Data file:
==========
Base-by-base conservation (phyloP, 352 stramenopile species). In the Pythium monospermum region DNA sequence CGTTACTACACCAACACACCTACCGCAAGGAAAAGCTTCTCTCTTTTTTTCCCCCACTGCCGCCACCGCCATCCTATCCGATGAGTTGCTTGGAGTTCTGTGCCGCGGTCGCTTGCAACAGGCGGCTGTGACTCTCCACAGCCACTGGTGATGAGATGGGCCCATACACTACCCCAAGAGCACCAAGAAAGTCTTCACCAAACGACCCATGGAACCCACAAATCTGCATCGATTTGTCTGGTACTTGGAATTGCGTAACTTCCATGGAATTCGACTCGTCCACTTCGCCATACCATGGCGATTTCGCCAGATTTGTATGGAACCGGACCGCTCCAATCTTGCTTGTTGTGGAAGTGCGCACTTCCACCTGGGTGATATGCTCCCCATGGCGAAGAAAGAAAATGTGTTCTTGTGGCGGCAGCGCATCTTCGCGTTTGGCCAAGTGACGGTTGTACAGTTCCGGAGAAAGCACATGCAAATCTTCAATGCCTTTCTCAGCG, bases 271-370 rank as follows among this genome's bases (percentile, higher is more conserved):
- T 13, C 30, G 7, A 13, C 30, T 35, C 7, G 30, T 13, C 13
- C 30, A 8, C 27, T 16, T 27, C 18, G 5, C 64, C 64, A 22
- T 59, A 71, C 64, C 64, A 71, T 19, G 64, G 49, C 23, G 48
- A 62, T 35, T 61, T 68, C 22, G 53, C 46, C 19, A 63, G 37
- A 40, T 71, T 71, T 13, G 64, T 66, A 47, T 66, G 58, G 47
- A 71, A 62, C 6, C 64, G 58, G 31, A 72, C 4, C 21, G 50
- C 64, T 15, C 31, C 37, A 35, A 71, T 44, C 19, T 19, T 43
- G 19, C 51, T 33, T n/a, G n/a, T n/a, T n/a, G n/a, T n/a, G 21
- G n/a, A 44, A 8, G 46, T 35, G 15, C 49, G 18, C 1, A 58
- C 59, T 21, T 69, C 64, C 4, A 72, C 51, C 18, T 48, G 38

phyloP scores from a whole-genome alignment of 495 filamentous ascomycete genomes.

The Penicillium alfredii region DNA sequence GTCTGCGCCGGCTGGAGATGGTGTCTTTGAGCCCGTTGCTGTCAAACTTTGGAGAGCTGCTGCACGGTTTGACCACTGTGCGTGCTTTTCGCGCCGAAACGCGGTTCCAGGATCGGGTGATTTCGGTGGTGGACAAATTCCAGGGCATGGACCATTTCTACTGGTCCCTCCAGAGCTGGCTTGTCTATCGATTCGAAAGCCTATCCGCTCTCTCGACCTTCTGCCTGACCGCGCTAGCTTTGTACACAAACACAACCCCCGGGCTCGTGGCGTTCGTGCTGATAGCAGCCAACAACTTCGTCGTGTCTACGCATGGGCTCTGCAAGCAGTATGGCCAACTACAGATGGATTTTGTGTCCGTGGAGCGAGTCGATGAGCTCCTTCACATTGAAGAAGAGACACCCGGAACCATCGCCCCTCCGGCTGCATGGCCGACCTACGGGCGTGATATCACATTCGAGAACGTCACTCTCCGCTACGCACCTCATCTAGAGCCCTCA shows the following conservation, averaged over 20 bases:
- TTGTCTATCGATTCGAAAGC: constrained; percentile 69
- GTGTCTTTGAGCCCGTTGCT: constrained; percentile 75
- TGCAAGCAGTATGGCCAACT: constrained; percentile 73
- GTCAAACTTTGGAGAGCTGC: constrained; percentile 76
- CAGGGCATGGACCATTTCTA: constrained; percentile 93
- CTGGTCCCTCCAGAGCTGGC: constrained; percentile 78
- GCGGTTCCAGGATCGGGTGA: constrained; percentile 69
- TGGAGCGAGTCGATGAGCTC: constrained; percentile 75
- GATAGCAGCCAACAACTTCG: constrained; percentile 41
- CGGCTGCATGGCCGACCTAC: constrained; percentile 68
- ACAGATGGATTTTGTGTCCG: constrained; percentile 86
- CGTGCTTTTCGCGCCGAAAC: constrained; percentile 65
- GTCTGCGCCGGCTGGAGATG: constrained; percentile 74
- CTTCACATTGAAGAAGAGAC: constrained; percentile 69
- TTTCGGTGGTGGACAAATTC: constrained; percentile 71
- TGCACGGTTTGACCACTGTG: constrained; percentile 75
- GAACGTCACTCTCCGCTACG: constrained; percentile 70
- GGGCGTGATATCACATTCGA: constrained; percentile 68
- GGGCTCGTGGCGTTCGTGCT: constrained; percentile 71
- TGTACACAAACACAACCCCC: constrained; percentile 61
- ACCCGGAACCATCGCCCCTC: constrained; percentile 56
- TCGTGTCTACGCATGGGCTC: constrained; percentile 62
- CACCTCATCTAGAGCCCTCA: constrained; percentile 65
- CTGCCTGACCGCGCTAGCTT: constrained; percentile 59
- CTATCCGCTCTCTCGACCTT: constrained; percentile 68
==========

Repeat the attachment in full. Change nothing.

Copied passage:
Base-by-base conservation (phyloP, 352 stramenopile species). In the Pythium monospermum region DNA sequence CGTTACTACACCAACACACCTACCGCAAGGAAAAGCTTCTCTCTTTTTTTCCCCCACTGCCGCCACCGCCATCCTATCCGATGAGTTGCTTGGAGTTCTGTGCCGCGGTCGCTTGCAACAGGCGGCTGTGACTCTCCACAGCCACTGGTGATGAGATGGGCCCATACACTACCCCAAGAGCACCAAGAAAGTCTTCACCAAACGACCCATGGAACCCACAAATCTGCATCGATTTGTCTGGTACTTGGAATTGCGTAACTTCCATGGAATTCGACTCGTCCACTTCGCCATACCATGGCGATTTCGCCAGATTTGTATGGAACCGGACCGCTCCAATCTTGCTTGTTGTGGAAGTGCGCACTTCCACCTGGGTGATATGCTCCCCATGGCGAAGAAAGAAAATGTGTTCTTGTGGCGGCAGCGCATCTTCGCGTTTGGCCAAGTGACGGTTGTACAGTTCCGGAGAAAGCACATGCAAATCTTCAATGCCTTTCTCAGCG, bases 271-370 rank as follows among this genome's bases (percentile, higher is more conserved):
- T 13, C 30, G 7, A 13, C 30, T 35, C 7, G 30, T 13, C 13
- C 30, A 8, C 27, T 16, T 27, C 18, G 5, C 64, C 64, A 22
- T 59, A 71, C 64, C 64, A 71, T 19, G 64, G 49, C 23, G 48
- A 62, T 35, T 61, T 68, C 22, G 53, C 46, C 19, A 63, G 37
- A 40, T 71, T 71, T 13, G 64, T 66, A 47, T 66, G 58, G 47
- A 71, A 62, C 6, C 64, G 58, G 31, A 72, C 4, C 21, G 50
- C 64, T 15, C 31, C 37, A 35, A 71, T 44, C 19, T 19, T 43
- G 19, C 51, T 33, T n/a, G n/a, T n/a, T n/a, G n/a, T n/a, G 21
- G n/a, A 44, A 8, G 46, T 35, G 15, C 49, G 18, C 1, A 58
- C 59, T 21, T 69, C 64, C 4, A 72, C 51, C 18, T 48, G 38

phyloP scores from a whole-genome alignment of 495 filamentous ascomycete genomes.

The Penicillium alfredii region DNA sequence GTCTGCGCCGGCTGGAGATGGTGTCTTTGAGCCCGTTGCTGTCAAACTTTGGAGAGCTGCTGCACGGTTTGACCACTGTGCGTGCTTTTCGCGCCGAAACGCGGTTCCAGGATCGGGTGATTTCGGTGGTGGACAAATTCCAGGGCATGGACCATTTCTACTGGTCCCTCCAGAGCTGGCTTGTCTATCGATTCGAAAGCCTATCCGCTCTCTCGACCTTCTGCCTGACCGCGCTAGCTTTGTACACAAACACAACCCCCGGGCTCGTGGCGTTCGTGCTGATAGCAGCCAACAACTTCGTCGTGTCTACGCATGGGCTCTGCAAGCAGTATGGCCAACTACAGATGGATTTTGTGTCCGTGGAGCGAGTCGATGAGCTCCTTCACATTGAAGAAGAGACACCCGGAACCATCGCCCCTCCGGCTGCATGGCCGACCTACGGGCGTGATATCACATTCGAGAACGTCACTCTCCGCTACGCACCTCATCTAGAGCCCTCA shows the following conservation, averaged over 20 bases:
- TTGTCTATCGATTCGAAAGC: constrained; percentile 69
- GTGTCTTTGAGCCCGTTGCT: constrained; percentile 75
- TGCAAGCAGTATGGCCAACT: constrained; percentile 73
- GTCAAACTTTGGAGAGCTGC: constrained; percentile 76
- CAGGGCATGGACCATTTCTA: constrained; percentile 93
- CTGGTCCCTCCAGAGCTGGC: constrained; percentile 78
- GCGGTTCCAGGATCGGGTGA: constrained; percentile 69
- TGGAGCGAGTCGATGAGCTC: constrained; percentile 75
- GATAGCAGCCAACAACTTCG: constrained; percentile 41
- CGGCTGCATGGCCGACCTAC: constrained; percentile 68
- ACAGATGGATTTTGTGTCCG: constrained; percentile 86
- CGTGCTTTTCGCGCCGAAAC: constrained; percentile 65
- GTCTGCGCCGGCTGGAGATG: constrained; percentile 74
- CTTCACATTGAAGAAGAGAC: constrained; percentile 69
- TTTCGGTGGTGGACAAATTC: constrained; percentile 71
- TGCACGGTTTGACCACTGTG: constrained; percentile 75
- GAACGTCACTCTCCGCTACG: constrained; percentile 70
- GGGCGTGATATCACATTCGA: constrained; percentile 68
- GGGCTCGTGGCGTTCGTGCT: constrained; percentile 71
- TGTACACAAACACAACCCCC: constrained; percentile 61
- ACCCGGAACCATCGCCCCTC: constrained; percentile 56
- TCGTGTCTACGCATGGGCTC: constrained; percentile 62
- CACCTCATCTAGAGCCCTCA: constrained; percentile 65
- CTGCCTGACCGCGCTAGCTT: constrained; percentile 59
- CTATCCGCTCTCTCGACCTT: constrained; percentile 68